Spider-Man: House of M #5
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Spider-Man: House of M #5

Event\Storyline: House of M Writer: Mark Waid, Tom Peyer Artist: Salvador Larroca Publisher: Marvel Comics Release Date: November 2, 2005 Critic Reviews: 2 User Reviews: 2
6.5Critic Rating
8.5User Rating

Just when Spider-Man thought he'd hit rock bottom, he found a new low. Now the entire Parker clan is forced to search the city for Peter Parker, while at the same time dodging the Anti-Human lynch mobs that throng the streets!

  • 7.0
    Comics Bulletin - David Wallace Nov 11, 2005

    However, I cant finish this review without a word or two of praise for the back-up strip which is to be found in this issues closing pages, as Franklin Richards Son of a Genius appears in Weather or not by writer Marc Sumerak and artist Chris Eliopoulos. The strip seems tailor-made to attract new and younger readers to the comics medium, but its a fun and effortlessly entertaining four pages no matter what your age. The ever-present sense of mishief and boundless childish imagination which characterised the classic Calvin and Hobbes can also be found here, and that strips artistic style has clearly influenced Eliopoulos in his renderings of Reed Richards sons crazy adventures with his fathers weather-generator device. However, the colours and thick lines here are far more striking and exciting, replacing C&Hs tint of nostalgia with an energy and verve which ties it strongly to the Marvel Universe and makes such a simple strip really pop off the page. This is a great li Read Full Review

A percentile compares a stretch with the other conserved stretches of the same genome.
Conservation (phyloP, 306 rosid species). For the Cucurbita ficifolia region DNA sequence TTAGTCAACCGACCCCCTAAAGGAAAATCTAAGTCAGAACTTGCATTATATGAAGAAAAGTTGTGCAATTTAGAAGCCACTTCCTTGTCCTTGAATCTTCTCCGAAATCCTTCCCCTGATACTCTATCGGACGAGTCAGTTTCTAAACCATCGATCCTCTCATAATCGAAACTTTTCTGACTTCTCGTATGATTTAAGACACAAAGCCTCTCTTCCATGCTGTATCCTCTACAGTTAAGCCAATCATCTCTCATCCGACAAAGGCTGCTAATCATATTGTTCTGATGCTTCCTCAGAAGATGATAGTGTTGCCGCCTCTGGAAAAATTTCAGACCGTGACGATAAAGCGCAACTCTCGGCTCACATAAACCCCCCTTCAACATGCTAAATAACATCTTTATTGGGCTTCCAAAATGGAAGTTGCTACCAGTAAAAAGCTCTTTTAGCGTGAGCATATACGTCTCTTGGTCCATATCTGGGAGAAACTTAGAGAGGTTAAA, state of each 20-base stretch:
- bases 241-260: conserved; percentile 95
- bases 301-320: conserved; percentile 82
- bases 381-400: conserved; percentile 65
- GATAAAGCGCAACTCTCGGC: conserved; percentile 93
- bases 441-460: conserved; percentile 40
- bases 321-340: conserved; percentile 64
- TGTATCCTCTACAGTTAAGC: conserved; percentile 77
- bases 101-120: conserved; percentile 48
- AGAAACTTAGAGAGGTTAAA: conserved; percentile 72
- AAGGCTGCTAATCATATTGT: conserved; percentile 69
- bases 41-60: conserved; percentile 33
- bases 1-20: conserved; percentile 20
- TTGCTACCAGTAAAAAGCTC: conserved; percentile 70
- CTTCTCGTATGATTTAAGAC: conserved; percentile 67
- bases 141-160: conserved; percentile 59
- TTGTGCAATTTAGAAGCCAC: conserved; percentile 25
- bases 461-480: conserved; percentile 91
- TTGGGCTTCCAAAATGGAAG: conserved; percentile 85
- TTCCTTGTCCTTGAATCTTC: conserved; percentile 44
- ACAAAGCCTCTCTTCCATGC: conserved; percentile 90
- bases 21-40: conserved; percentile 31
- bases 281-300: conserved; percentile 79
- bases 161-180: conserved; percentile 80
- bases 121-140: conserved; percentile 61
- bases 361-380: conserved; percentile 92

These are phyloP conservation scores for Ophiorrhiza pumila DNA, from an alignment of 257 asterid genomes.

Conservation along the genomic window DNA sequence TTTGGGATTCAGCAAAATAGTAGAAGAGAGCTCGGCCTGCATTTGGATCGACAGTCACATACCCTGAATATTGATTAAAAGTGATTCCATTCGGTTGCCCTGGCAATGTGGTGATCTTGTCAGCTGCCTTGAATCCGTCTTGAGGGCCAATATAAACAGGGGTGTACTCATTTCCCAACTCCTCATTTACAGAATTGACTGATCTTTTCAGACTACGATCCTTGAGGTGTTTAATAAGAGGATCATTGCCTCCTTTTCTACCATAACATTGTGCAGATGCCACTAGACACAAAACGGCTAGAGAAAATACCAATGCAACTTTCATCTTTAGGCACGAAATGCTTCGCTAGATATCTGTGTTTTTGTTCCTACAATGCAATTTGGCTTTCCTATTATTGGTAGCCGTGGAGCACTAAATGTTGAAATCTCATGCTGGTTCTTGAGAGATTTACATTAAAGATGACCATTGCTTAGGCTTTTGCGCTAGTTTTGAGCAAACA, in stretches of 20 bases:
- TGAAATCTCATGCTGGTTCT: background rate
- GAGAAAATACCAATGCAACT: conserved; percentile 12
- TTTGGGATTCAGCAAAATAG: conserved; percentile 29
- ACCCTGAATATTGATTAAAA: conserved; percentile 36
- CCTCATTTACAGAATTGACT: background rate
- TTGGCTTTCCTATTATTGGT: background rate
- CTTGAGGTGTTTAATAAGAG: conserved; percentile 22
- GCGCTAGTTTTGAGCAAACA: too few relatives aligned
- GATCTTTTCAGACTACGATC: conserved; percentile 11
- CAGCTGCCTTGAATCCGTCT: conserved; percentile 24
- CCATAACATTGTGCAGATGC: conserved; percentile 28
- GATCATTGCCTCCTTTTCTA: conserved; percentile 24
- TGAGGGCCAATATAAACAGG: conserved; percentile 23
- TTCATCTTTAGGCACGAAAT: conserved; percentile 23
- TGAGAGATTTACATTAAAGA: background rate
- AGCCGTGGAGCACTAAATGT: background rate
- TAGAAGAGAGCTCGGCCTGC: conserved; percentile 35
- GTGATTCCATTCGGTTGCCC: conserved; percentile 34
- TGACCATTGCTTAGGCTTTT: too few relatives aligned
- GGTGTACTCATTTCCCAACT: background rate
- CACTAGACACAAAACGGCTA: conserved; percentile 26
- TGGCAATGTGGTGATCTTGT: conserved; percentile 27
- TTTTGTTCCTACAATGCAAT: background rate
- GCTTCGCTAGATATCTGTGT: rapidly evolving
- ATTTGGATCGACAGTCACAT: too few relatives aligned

• 6.0
    Comics Bulletin - Ariel Carmona Jr. Nov 10, 2005

    As a stand alone alternate reality Spidey tale, this series works at times, but its open ended conclusion, whether intended all along by the writers or a rushed solution to the problems presented throughout, feels very unsatisfying. The Franklin Richards supplement seems like a cheap plug for that one shot, which would be cool if it werent mediocre. Richards is nothing more than a Calvin clone with H.E.R.B.I.E. serving as a less clever and humorless Hobbes. Read Full Review

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